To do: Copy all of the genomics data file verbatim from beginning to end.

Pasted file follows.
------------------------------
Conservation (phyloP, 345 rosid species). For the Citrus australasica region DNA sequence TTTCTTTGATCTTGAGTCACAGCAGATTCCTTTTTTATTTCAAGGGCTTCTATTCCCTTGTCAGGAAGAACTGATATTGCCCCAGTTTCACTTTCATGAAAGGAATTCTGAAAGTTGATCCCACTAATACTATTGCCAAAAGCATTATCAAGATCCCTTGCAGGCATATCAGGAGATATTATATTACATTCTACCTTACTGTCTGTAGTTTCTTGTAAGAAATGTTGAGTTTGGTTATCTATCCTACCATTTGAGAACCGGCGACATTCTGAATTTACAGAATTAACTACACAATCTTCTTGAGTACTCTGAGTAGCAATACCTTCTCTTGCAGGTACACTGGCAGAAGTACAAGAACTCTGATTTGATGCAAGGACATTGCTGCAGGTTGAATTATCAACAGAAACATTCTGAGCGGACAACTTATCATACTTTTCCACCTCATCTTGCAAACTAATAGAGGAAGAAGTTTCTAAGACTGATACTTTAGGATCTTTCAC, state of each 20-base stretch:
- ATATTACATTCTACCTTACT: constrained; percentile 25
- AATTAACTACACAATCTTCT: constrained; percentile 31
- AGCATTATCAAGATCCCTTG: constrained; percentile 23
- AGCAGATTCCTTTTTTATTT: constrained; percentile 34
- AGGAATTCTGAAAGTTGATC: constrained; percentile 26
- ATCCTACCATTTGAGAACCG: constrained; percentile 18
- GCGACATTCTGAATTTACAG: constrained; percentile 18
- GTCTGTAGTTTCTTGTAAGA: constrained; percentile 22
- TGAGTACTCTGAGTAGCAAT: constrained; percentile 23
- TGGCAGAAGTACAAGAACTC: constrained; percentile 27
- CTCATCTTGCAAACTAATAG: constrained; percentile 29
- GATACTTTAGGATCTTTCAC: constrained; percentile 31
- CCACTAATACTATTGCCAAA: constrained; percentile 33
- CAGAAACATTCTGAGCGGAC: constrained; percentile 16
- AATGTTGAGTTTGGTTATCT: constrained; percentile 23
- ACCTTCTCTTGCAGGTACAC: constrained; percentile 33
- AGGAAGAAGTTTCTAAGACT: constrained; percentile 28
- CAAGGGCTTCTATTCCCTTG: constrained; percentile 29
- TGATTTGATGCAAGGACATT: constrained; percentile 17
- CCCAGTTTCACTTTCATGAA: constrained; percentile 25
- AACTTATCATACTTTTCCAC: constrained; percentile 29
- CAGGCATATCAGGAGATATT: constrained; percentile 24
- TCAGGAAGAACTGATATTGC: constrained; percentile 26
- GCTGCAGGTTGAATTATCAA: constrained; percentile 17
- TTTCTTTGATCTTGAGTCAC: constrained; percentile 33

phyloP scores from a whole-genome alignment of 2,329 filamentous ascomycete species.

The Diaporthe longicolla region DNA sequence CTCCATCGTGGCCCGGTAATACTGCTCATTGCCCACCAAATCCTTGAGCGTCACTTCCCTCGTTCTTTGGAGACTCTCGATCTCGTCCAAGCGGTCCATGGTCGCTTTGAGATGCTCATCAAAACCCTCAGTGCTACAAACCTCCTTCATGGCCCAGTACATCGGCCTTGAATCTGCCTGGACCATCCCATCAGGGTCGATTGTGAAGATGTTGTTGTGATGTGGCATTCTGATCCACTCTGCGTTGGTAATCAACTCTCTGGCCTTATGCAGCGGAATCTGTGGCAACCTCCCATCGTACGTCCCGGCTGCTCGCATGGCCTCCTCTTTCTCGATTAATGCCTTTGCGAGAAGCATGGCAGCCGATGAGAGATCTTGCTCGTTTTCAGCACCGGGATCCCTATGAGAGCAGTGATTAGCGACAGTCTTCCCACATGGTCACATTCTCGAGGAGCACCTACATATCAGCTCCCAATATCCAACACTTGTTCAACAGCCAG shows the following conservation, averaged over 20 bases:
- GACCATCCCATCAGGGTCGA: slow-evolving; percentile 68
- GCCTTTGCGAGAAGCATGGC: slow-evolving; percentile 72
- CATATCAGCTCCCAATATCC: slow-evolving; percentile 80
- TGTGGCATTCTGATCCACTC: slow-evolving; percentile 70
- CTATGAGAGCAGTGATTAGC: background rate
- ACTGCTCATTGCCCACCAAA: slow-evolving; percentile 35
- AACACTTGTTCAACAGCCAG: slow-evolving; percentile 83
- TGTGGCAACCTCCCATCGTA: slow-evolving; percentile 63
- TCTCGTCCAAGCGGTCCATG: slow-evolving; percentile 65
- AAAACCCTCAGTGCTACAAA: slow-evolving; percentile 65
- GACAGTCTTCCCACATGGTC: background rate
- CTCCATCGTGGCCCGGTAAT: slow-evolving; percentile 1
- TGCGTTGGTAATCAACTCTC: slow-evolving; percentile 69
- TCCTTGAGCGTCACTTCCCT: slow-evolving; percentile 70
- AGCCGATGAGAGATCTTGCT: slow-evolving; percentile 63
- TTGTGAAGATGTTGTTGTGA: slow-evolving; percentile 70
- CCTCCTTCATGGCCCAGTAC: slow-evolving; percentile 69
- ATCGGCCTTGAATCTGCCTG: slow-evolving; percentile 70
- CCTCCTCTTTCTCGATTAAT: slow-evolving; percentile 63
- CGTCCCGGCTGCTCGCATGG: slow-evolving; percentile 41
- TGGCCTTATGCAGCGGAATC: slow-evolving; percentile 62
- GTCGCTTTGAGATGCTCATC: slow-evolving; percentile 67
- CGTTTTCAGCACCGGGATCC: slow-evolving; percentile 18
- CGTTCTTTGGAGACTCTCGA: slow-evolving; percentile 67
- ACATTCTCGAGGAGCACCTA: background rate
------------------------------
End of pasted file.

Conservation (phyloP, 345 rosid species). For the Citrus australasica region DNA sequence TTTCTTTGATCTTGAGTCACAGCAGATTCCTTTTTTATTTCAAGGGCTTCTATTCCCTTGTCAGGAAGAACTGATATTGCCCCAGTTTCACTTTCATGAAAGGAATTCTGAAAGTTGATCCCACTAATACTATTGCCAAAAGCATTATCAAGATCCCTTGCAGGCATATCAGGAGATATTATATTACATTCTACCTTACTGTCTGTAGTTTCTTGTAAGAAATGTTGAGTTTGGTTATCTATCCTACCATTTGAGAACCGGCGACATTCTGAATTTACAGAATTAACTACACAATCTTCTTGAGTACTCTGAGTAGCAATACCTTCTCTTGCAGGTACACTGGCAGAAGTACAAGAACTCTGATTTGATGCAAGGACATTGCTGCAGGTTGAATTATCAACAGAAACATTCTGAGCGGACAACTTATCATACTTTTCCACCTCATCTTGCAAACTAATAGAGGAAGAAGTTTCTAAGACTGATACTTTAGGATCTTTCAC, state of each 20-base stretch:
- ATATTACATTCTACCTTACT: constrained; percentile 25
- AATTAACTACACAATCTTCT: constrained; percentile 31
- AGCATTATCAAGATCCCTTG: constrained; percentile 23
- AGCAGATTCCTTTTTTATTT: constrained; percentile 34
- AGGAATTCTGAAAGTTGATC: constrained; percentile 26
- ATCCTACCATTTGAGAACCG: constrained; percentile 18
- GCGACATTCTGAATTTACAG: constrained; percentile 18
- GTCTGTAGTTTCTTGTAAGA: constrained; percentile 22
- TGAGTACTCTGAGTAGCAAT: constrained; percentile 23
- TGGCAGAAGTACAAGAACTC: constrained; percentile 27
- CTCATCTTGCAAACTAATAG: constrained; percentile 29
- GATACTTTAGGATCTTTCAC: constrained; percentile 31
- CCACTAATACTATTGCCAAA: constrained; percentile 33
- CAGAAACATTCTGAGCGGAC: constrained; percentile 16
- AATGTTGAGTTTGGTTATCT: constrained; percentile 23
- ACCTTCTCTTGCAGGTACAC: constrained; percentile 33
- AGGAAGAAGTTTCTAAGACT: constrained; percentile 28
- CAAGGGCTTCTATTCCCTTG: constrained; percentile 29
- TGATTTGATGCAAGGACATT: constrained; percentile 17
- CCCAGTTTCACTTTCATGAA: constrained; percentile 25
- AACTTATCATACTTTTCCAC: constrained; percentile 29
- CAGGCATATCAGGAGATATT: constrained; percentile 24
- TCAGGAAGAACTGATATTGC: constrained; percentile 26
- GCTGCAGGTTGAATTATCAA: constrained; percentile 17
- TTTCTTTGATCTTGAGTCAC: constrained; percentile 33

phyloP scores from a whole-genome alignment of 2,329 filamentous ascomycete species.

The Diaporthe longicolla region DNA sequence CTCCATCGTGGCCCGGTAATACTGCTCATTGCCCACCAAATCCTTGAGCGTCACTTCCCTCGTTCTTTGGAGACTCTCGATCTCGTCCAAGCGGTCCATGGTCGCTTTGAGATGCTCATCAAAACCCTCAGTGCTACAAACCTCCTTCATGGCCCAGTACATCGGCCTTGAATCTGCCTGGACCATCCCATCAGGGTCGATTGTGAAGATGTTGTTGTGATGTGGCATTCTGATCCACTCTGCGTTGGTAATCAACTCTCTGGCCTTATGCAGCGGAATCTGTGGCAACCTCCCATCGTACGTCCCGGCTGCTCGCATGGCCTCCTCTTTCTCGATTAATGCCTTTGCGAGAAGCATGGCAGCCGATGAGAGATCTTGCTCGTTTTCAGCACCGGGATCCCTATGAGAGCAGTGATTAGCGACAGTCTTCCCACATGGTCACATTCTCGAGGAGCACCTACATATCAGCTCCCAATATCCAACACTTGTTCAACAGCCAG shows the following conservation, averaged over 20 bases:
- GACCATCCCATCAGGGTCGA: slow-evolving; percentile 68
- GCCTTTGCGAGAAGCATGGC: slow-evolving; percentile 72
- CATATCAGCTCCCAATATCC: slow-evolving; percentile 80
- TGTGGCATTCTGATCCACTC: slow-evolving; percentile 70
- CTATGAGAGCAGTGATTAGC: background rate
- ACTGCTCATTGCCCACCAAA: slow-evolving; percentile 35
- AACACTTGTTCAACAGCCAG: slow-evolving; percentile 83
- TGTGGCAACCTCCCATCGTA: slow-evolving; percentile 63
- TCTCGTCCAAGCGGTCCATG: slow-evolving; percentile 65
- AAAACCCTCAGTGCTACAAA: slow-evolving; percentile 65
- GACAGTCTTCCCACATGGTC: background rate
- CTCCATCGTGGCCCGGTAAT: slow-evolving; percentile 1
- TGCGTTGGTAATCAACTCTC: slow-evolving; percentile 69
- TCCTTGAGCGTCACTTCCCT: slow-evolving; percentile 70
- AGCCGATGAGAGATCTTGCT: slow-evolving; percentile 63
- TTGTGAAGATGTTGTTGTGA: slow-evolving; percentile 70
- CCTCCTTCATGGCCCAGTAC: slow-evolving; percentile 69
- ATCGGCCTTGAATCTGCCTG: slow-evolving; percentile 70
- CCTCCTCTTTCTCGATTAAT: slow-evolving; percentile 63
- CGTCCCGGCTGCTCGCATGG: slow-evolving; percentile 41
- TGGCCTTATGCAGCGGAATC: slow-evolving; percentile 62
- GTCGCTTTGAGATGCTCATC: slow-evolving; percentile 67
- CGTTTTCAGCACCGGGATCC: slow-evolving; percentile 18
- CGTTCTTTGGAGACTCTCGA: slow-evolving; percentile 67
- ACATTCTCGAGGAGCACCTA: background rate